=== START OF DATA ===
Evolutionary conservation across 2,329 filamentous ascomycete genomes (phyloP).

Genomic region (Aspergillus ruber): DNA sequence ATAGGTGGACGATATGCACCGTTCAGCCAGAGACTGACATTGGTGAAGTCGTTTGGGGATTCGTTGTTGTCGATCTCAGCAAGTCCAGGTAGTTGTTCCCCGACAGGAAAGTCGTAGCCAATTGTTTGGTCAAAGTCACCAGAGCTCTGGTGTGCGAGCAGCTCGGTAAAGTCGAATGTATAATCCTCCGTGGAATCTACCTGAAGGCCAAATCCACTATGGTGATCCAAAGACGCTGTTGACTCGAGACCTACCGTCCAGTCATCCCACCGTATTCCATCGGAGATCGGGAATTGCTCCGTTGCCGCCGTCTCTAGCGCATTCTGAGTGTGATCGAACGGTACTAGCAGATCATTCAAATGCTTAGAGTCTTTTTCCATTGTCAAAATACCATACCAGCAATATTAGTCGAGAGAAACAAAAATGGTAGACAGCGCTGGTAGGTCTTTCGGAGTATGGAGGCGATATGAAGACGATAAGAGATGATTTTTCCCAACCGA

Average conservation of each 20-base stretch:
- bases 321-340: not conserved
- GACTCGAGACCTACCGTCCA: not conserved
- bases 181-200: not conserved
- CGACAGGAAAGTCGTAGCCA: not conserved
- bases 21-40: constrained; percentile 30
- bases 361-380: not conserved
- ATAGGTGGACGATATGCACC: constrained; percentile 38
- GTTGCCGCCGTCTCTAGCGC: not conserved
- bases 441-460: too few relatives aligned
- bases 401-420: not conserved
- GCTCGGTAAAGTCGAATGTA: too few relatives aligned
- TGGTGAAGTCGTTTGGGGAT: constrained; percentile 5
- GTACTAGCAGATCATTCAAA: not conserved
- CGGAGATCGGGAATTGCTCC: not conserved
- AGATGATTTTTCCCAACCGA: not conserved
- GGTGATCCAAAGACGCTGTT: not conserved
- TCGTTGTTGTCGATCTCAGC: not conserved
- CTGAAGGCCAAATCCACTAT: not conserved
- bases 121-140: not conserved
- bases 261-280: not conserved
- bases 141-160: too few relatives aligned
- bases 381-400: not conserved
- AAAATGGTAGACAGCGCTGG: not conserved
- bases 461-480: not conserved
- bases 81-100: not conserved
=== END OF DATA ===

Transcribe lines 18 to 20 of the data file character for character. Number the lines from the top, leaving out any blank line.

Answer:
- AGATGATTTTTCCCAACCGA: not conserved
- GGTGATCCAAAGACGCTGTT: not conserved
- TCGTTGTTGTCGATCTCAGC: not conserved